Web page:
Acute gastritis is not uncommonly associated with engorgement of the stomach, and may result from the presence of a foreign body, or from the action of irritant poison on the lining membrane. It is also shown to arise sometimes in the course of one or another of the contagious fevers. Of the irritant poisons inducing gastritis in a horse, only a few are likely to be taken voluntarily in the food, or from a spirit of mischief or curiosity, or to be given out of ignorance or malice by attendants. These are the salts of copper, zinc, mercury, lead, and arsenic; the last named being the most frequently met with, as it is easily obtained in large quantities in the form of sheep "clips" despite the arsenic acts and pharmacy laws, which afford altogether insufficient protection to the stock-owner. Of the poisonous plants, the leaves and shoots of the yew and rhododendron are not uncommonly the cause of gastritis.
In this disease acute abdominal pain continues without intermission, and there is but slight diminution of intensity save for short periods. The pulse is small and hard, the breathing quickened, and the expression anxious and miserable. The mucous membranes of the eyes and nose are intensely reddened, profuse sweats break out, and the animal looks back towards the flank. These symptoms are common to gastritis from any cause, but there are certain others special to inflammation of the stomach when induced by irritant poisons. In the case of arsenic, the most common are intense thirst and frothing at the mouth. The lips are sometimes swollen and pendulous; there is restlessness and excitement, hurried breathing, and a small and maybe imperceptible pulse. The muscles quiver, and the body is suffused in sweat, and the breath gives out a foetid odour. Paroxysms of pain recur again and again, and death follows in great agony.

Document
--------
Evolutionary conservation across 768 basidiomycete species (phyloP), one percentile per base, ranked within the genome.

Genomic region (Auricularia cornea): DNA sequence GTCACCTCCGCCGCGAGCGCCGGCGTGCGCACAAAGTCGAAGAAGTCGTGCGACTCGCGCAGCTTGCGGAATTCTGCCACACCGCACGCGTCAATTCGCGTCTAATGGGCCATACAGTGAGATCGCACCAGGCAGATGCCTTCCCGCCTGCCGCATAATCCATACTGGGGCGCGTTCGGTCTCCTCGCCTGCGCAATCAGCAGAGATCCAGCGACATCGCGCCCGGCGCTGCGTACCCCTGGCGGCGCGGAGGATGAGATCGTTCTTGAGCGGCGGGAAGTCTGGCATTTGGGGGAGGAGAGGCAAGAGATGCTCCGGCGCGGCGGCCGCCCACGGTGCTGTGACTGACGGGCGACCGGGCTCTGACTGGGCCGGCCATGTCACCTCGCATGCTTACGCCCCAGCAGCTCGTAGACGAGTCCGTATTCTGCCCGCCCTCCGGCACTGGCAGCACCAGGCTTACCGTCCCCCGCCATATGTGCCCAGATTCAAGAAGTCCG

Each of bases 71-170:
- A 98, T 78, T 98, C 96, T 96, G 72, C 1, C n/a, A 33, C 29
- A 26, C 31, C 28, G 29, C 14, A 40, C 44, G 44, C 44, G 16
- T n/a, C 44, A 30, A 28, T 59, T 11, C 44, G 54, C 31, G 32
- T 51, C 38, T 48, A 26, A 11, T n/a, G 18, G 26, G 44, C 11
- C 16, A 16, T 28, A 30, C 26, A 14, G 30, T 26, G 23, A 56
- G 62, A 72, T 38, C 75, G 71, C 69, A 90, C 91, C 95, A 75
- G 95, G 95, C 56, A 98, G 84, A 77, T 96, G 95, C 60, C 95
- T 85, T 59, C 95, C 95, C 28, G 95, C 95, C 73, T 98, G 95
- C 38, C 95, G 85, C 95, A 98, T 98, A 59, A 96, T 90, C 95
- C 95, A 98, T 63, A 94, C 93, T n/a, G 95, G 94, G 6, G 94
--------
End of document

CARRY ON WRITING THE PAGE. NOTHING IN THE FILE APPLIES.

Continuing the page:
When the disease is dependent upon yew poisoning it is usually associated with great nervous prostration and collapse, and a fatal termination quickly follows the ingestion of the poison.
To arrive at the cause, if possible, should be our first care, as upon this the treatment will greatly depend. If it is found to result from engorgement of the stomach, or from irritation of foreign bodies swallowed with the food, treatment will consist in the administration of soothing and demulcent remedies, as linseed-tea, barley-water, or milk, together with a mixture of powdered gum-arabic, bismuth, and hydrocyanic acid; the latter are particularly effective in some cases; and if the acute symptoms abate, a long and careful regime must be observed before a stomach thus injured can take upon itself the digestion of ordinary foods, as hard corn and hay. A gradual upward scale of dietary, from linseed-tea and slops, bread, meal, carrots, mashes, and green meat, may lead to a moderate allowance of steeped or scalded corn, and finally oats and hay.
When an irritant poison has been taken and its nature has become known, direct antidotes should first be administered. A list of these will be found in a subsequent chapter, where the individual in search of a remedy has been supplied with information for his guidance until the services of a qualified veterinary surgeon can be procured; and as cases of this description require special care and treatment, no time should be lost in securing veterinary aid, while such antidotes as are at hand may be profitably administered pending his arrival. Eggs, with linseed-oil and gruel, may be beaten up and given in the interval of waiting, or in the absence of these, milk, linseed-tea, or a solution of gum-arabic.
The rarity of vomition in the horse, elsewhere referred to, and the all but impossibility of exciting it artificially, deny us one of the chief aids available to the human surgeon, who will hasten to empty the stomach of any remaining poison either by means of an emetic or the stomach-pump. In the case of the horse, however, we are compelled to rely on the action of chemical antidotes to neutralize the poison, and on physiological agents to control its action.
Abdominal pain, which is a leading feature of the affection, should be met by the employment of hot compresses over the region of the stomach - blankets or sheets dipped in hot water (the naked elbow should be the test of temperature) and covered with waterproofs, as loin cloths, to retain the moisture and keep the parts continuously steamed. The intestinal track must be cleansed of the pernicious matter, but not by any heroic remedies; small doses of oil, linseed or castor oil, emulsified by whipping with mucilage, will answer the purpose.